The Ghibli Studio and Hayo Miyazaki rank foremost in Japanese anime. The following sites contain interviews, movie clips, and discussions about Ghibli and Miyazaki:

Ghibli—The Miyazaki Temple
A review in six parts, most of them around eight to nine minutes long. This link is to the first section with links to the others on the sidebar.

The Birth of Studio Ghibli

 A documentary in English voiceover, in three parts, with interviews, clips, recreations.

The Studio Ghibli Collection
 A five-minute review of some of the studio’s work beginning in 1985 with Nausicaa.

Hayao Miyazaki Interview
Two ten-minte documentaries in English (or with English subtitles) including interviews with Miyazaki.

Spirited Away – English Dub

For those who would like to see the entire movie Spirited Away, perhaps the best-known anime film in the US, this site is it, albeit in dubbed English.


A History of Manga
This site, although ten years old, provides a concise history of manga in Japan. The articles cover publishing houses, manga genres such as sports manga or romance manga, and the best-known manga artists.


One can learn a great deal about manga on this page. In the left frame there are links to a variety of articles, including an introduction to manga, reviews of manga, and an art and photo gallery. There are also interviews with manga authors and publishers.


India’s Youth: Business Week International Edition
Although this story dates back almost a decade, it provides a lot of information about the changes in the youth culture of India. In addition to this cover story, there are links (in the right frame) to tables and photos.

Ingene, Indian Youth Blog

This is a blog, so it is ever changing. However, the focus is on the trends of the youth culture in India, including information on fashion. One can look for items of interest (for example, movies) by using the blog search feature in the upper left of each page.


Is It Only A Movie?: An Empirical Study of Globalization and Youth Materialism in China
This paper was presented at the annual meeting of the International Communication Association. It looks at the patterns of materialism as demonstrated by consumption of media products; it also asks questions about the values that contribute to this materialism. The forty-page document can be seen in two formats on these pages.

Letter from China: Angry Youth
This article appeared in The New Yorker during the summer of 2008 shortly before the Summer Olympics. It touches on clashes with Tibet, the legacy of Tiananmen Square, and young YouTube filmmakers, especially one whose film captivated many young Chinese.

Chinese Digital Times: Youth Culture
This is a compendium of articles, frequently updated, about youth culture in China. Each article comes from a variety of news sources. Abstracts are provided, and one can choose to read the entire article from the original source.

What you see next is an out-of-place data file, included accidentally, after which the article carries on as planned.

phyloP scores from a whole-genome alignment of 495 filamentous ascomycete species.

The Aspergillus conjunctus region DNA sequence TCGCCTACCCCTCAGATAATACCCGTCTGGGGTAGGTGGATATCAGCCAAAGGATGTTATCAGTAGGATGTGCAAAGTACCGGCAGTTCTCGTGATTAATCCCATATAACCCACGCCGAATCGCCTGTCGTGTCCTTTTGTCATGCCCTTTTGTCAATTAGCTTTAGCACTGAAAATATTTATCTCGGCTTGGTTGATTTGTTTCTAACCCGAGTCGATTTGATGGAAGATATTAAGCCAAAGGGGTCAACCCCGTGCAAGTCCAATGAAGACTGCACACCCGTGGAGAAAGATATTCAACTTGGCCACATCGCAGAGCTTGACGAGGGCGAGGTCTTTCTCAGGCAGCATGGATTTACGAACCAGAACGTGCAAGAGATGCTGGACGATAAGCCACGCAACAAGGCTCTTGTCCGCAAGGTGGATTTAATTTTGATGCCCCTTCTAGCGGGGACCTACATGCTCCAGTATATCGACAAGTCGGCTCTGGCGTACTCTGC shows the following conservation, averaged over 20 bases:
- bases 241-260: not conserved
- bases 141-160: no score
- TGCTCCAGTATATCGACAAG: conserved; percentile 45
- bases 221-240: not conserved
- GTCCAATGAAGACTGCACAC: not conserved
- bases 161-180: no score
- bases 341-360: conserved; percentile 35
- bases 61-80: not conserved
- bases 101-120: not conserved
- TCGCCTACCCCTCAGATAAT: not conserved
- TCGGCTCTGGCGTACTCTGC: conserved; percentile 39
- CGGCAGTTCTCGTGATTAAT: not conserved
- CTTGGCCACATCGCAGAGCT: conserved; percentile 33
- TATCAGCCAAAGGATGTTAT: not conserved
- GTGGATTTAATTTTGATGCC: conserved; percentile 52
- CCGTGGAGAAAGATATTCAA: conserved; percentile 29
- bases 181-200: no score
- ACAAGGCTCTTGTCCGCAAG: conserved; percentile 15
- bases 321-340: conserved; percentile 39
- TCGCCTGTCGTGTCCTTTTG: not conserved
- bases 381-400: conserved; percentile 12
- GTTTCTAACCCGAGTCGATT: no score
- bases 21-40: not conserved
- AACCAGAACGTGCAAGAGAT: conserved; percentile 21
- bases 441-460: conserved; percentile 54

Contemporary Youth Culture in Korea
Although this is not a lengthy article, the perspective of mother-daughter insights is quite rare and is worth reading. The authors speak not just of their own relationship, but also of Korean youth in general.

The New York Times: China’s Youth Look to Seoul for Inspiration

This is a fascinating view of the relationship between the youth of China and Korea. To many Chinese, Korea is seen to be in the vanguard of the lifestyles that Chinese young people covet.

Socioeconomic differentials in cause-specific mortality among South Korean adolescents
While not the usual focus of our East Asian studies, this article in the International Journal of Epidemiology presents interesting results that show the relationship between socioeconomic status and youth mortality in South Korea. (The entire article is available in PDF format from the link on the right frame.)

Asia Times: News from Korea
The Internet in Korea has transformed the delivery of news to young people and has affected the outcome of the elections of government officials, including the President of Korea in 2003. The news reporters on Korea’s Net number in the tens of thousands and for the most part are young, non-professional journalists.


Inside Indonesia: Youth Culture
The January 2006, issue of this magazine is devoted to youth culture of Indonesia. Article topics include crime, language variations, and sexuality. The article on language, for example, focuses on accents, styles, loan words, and regionalisms used by young Indonesians.


Youth in the Philippines
Queen’s University (Canada) and the United Nations Economic and Social Commission for Asia and the Pacific (ESCAP) published this monograph in 2000. It is 161 pages in PDF format and covers a wide range of topics including health policy, education, and political participation. Since much of the data is from the 1990s, the document acts as a historical framework for the study of the Philippine youth of today.